William Shakespeare
Contributed by Sharon Fleming
Act 4 Scene 1

Macbeth returns to the three witches, and he demands they present him with prophecies about his future. The first apparition is a warrior’s head, which warns Macbeth about impending Macduff’s retaliatory attack. The second apparition appears in the form of a child with a bloody body. The child tells Macbeth that his death shall come from a man who is not “of woman born.” The third apparition comes in the form of as a child with a crown on his head. The child tells Macbeth that he will not lose the battle until such a time when the wood of Birnam moves to his territory to Dunsinane.

Macbeth reacts poorly to these prophecies. Then he asks, “Shall Banquo's issue ever reign in this kingdom?” To this question, the witches present a ghostly procession of future kings, led by Banquo. Upon hearing this, Macbeth becomes furious. Macbeth then reveals his plan to murder Macduff’s family.


Once again, the scene presents a Macbeth’s frantic desire to change the course of his destiny. He visits the witches so that he may hear about what the future holds. Like the play’s first scene, Macbeth receives three prophecies. This time, none of the prophecies appease him. In response, he refuses to believe them, but they will all come to fruition. Just as he failed to acknowledge fate in the witches’ first three prophecies, he continues to disregard it with their new predictions.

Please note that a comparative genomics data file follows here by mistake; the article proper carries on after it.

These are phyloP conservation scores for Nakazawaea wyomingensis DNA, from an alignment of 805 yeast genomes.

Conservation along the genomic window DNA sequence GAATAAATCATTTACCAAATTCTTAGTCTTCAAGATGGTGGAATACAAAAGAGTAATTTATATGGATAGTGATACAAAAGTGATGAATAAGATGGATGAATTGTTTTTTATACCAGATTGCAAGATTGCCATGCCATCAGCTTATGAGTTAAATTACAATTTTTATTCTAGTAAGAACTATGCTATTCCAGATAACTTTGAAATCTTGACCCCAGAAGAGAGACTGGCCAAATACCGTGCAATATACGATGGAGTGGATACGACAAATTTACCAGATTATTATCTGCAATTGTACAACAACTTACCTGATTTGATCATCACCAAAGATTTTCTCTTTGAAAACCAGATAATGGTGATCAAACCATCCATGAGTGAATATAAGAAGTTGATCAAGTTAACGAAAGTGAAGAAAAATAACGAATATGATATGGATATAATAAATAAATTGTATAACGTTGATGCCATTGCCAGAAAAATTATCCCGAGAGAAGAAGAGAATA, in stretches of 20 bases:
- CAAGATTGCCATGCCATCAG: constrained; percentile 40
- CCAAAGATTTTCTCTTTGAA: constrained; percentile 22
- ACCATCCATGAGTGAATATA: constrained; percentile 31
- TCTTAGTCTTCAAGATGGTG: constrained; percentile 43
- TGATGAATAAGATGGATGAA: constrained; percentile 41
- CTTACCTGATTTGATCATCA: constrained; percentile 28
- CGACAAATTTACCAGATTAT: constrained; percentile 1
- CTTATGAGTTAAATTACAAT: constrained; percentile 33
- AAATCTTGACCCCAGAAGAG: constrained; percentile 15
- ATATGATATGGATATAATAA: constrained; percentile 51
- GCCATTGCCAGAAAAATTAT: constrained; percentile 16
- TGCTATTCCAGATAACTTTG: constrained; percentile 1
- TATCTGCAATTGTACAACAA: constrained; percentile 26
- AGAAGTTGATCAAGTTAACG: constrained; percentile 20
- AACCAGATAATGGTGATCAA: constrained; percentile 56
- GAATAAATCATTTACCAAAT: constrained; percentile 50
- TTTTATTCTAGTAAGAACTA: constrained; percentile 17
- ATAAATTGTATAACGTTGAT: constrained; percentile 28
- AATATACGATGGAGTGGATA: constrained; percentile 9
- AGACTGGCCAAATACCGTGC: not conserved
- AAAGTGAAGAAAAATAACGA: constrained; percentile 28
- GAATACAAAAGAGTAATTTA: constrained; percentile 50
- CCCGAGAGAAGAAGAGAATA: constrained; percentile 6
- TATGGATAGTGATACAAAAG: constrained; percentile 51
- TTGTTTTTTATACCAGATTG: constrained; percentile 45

As Macbeth enters the gates to the witches’ residence, he exudes confidence. His knocking on the door reminds the audience of the way Macduff knocked on the door of Macbeth’s castle. As he “conjures” the witches to respond to his knocks, Macbeth does express fear. He demonstrates an astonishing ability to conceal his concerns. In his combative and demanding tone, Macbeth demands to receive answers whether they will come from air, water, or any supernatural aspect of the environment.

Yet, when he receives the information he desires, Macbeth rejects it. He says that all of them are unnatural and bordering on impossibility. When he is presented with the image of the children lining up for future leadership, Macbeth experiences intense pain. He does not have children, and therefore, seeing Banquo’s children ascending to the throne makes him feel hopeless. In this scene, Shakespeare effectively uses thunder, ghosts, and witches to represent Scotland’s turmoil. Macbeth’s reign has been calamitous, and it is doomed. As Macbeth appears to doubt the prophecy, the witches tell him, “Ay sir, all this is so.”  Fate will have its way, and there is nothing that Macbeth or anyone else can do to stop its progression.

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